As we follow the ups and downs of Israel, so we follow our own ups and downs in relation to God. Likewise the gospels – real tricky one this is for Christians - as we follow the narrative of Christ, we follow our narrative: Christ calls us to follow me. What he’s saying is, read the gospels, and live that; don’t mimic it but see that this actually is your story. ‘I come to reveal the Divine in you – live in this way.’ We’re invited to find ourselves as the Body of Christ when we read the gospels.

So the two incidents we hear today with the lepers, they also are an invitation to us. And they ask us to look beyond the incident of another – ‘oh that’s the story of the people from ancient times, what was his name, Naaman, that commander?’ It’s not his story at all; it’s there as a part of our movement, part of our unfolding. And what is it therefore that they seek to illustrate? The Old Testament reading – if you ask yourself, who is this commander, what we find is that through him we’re given a perspective of life lived by the powerful and wealthy. It’s easy to see how those riding the wave of Wall Street with ten talents of silver and six thousand shekels of gold, think they can buy solutions that will see them through life. ‘I’ve hit a problem, let me take ten talents of silver, six thousand shekels of gold and sort it.’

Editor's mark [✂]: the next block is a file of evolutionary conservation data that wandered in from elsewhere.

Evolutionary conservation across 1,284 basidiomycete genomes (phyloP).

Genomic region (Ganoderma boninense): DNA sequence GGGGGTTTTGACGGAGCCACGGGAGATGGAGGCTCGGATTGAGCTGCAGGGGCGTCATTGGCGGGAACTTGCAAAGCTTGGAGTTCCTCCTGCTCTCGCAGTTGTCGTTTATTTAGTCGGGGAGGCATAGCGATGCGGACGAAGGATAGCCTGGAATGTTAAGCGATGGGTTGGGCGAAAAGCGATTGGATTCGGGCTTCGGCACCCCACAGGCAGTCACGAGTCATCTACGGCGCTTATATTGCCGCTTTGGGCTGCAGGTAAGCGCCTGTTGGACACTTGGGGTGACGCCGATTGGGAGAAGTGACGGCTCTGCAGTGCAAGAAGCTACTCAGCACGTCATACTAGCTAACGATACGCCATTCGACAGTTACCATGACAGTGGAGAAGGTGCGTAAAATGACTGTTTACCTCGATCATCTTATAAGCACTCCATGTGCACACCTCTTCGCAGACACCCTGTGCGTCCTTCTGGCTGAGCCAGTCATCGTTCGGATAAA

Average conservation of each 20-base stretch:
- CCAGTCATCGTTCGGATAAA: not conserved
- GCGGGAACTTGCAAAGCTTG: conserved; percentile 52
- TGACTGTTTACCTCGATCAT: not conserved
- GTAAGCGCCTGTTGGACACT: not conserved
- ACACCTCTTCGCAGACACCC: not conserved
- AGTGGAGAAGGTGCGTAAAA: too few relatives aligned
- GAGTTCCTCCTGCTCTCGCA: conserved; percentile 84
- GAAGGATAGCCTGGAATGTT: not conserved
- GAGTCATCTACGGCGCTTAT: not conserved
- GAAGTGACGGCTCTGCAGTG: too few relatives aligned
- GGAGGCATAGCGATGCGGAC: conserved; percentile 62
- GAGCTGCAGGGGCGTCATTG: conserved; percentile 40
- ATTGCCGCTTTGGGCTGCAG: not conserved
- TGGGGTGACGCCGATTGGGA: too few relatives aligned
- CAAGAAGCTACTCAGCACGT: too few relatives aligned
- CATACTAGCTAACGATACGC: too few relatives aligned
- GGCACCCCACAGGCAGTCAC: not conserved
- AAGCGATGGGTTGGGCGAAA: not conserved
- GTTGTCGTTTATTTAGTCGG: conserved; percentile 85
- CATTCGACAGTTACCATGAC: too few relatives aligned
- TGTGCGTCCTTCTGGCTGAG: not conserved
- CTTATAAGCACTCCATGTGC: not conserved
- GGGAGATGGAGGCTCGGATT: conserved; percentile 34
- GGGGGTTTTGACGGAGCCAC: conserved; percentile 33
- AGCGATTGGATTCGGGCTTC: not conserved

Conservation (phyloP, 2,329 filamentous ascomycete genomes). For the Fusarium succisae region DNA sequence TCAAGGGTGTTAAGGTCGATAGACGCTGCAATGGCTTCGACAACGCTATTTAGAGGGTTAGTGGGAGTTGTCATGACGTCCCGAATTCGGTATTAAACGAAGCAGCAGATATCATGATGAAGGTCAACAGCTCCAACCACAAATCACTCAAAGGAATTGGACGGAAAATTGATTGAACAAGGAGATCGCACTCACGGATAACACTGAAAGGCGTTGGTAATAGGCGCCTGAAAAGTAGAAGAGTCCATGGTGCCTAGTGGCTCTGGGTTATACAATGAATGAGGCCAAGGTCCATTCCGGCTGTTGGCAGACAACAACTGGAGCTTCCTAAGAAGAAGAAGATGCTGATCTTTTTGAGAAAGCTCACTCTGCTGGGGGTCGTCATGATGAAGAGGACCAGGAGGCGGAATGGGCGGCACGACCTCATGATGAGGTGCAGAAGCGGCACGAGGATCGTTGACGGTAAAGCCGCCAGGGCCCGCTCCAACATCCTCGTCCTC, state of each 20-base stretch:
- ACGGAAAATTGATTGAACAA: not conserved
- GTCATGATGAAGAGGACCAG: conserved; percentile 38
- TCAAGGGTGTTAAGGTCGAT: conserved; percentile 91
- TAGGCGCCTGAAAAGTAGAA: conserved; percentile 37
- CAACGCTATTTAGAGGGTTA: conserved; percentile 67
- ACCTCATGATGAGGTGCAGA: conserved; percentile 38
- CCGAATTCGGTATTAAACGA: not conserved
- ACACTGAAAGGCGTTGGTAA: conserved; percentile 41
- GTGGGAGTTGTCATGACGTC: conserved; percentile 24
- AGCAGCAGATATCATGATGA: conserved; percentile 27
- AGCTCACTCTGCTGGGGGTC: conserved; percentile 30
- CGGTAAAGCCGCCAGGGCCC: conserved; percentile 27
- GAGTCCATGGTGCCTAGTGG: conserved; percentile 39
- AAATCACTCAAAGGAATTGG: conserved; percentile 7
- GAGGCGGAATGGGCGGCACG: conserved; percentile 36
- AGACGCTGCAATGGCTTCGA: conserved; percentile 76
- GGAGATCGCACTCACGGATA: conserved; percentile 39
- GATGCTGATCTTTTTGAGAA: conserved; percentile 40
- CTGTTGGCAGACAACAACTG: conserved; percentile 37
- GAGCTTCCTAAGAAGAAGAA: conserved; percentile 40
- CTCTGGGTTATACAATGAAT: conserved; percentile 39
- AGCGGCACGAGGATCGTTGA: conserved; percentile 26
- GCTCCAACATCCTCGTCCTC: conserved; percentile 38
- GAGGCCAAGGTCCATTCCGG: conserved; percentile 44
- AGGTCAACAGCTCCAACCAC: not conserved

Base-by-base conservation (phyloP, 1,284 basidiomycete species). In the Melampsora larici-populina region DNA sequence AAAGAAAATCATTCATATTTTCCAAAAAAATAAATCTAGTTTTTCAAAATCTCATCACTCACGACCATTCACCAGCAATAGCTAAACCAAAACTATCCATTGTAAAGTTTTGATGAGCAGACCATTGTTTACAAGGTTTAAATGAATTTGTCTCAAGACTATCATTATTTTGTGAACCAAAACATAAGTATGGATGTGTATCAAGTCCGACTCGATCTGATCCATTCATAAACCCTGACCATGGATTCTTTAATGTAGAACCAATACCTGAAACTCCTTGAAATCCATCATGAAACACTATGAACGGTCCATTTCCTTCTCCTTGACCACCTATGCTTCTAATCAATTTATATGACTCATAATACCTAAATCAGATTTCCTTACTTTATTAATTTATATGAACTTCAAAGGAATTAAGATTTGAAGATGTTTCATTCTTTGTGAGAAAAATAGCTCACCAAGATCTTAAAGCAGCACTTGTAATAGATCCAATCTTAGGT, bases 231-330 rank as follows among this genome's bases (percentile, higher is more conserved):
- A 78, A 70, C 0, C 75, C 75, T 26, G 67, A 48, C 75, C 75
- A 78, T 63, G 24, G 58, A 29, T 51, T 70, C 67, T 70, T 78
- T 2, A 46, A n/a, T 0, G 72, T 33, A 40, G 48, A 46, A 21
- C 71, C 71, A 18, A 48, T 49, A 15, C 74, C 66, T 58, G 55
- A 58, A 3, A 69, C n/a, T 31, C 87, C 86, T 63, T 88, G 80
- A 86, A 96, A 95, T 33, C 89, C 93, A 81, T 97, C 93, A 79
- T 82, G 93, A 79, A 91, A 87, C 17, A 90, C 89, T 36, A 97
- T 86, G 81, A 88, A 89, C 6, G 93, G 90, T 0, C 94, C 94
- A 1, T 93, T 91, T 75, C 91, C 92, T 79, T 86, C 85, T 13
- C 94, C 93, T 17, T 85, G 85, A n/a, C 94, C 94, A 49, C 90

In that same story we’re invited to hear where the wisdom comes from - where is the voice of creation, the divine voice - and it comes from a captive young girl. Naaman the commander is on course for death; it is the voice of the servant girl that creates new life and if we shift our focus from Wall Street to ourselves, we’re invited and affirmed: invited to speak new life into being, rather than to be enslaved by a path that is determined by wealth and power. We live in a culture that honours wealth and a culture that honours power, therefore, our life, we take on that story, we can’t help it, we live it, we breathe it it’s all around us; and if you miss it then every 5.3 minutes you’ll get three more minutes of it delivered from the television; in between every track on the radio someone will call you back to an orientation towards power and wealth and in so doing, make you feel insignificant in the whole scheme of things, because of course you don’t have that power and you don’t have that wealth. How do I know that? Because the cultural story is there is always more: push, push, push, come on. That first narrative in the Old Testament is an invitation to participate in a completely different paradigm or worldview.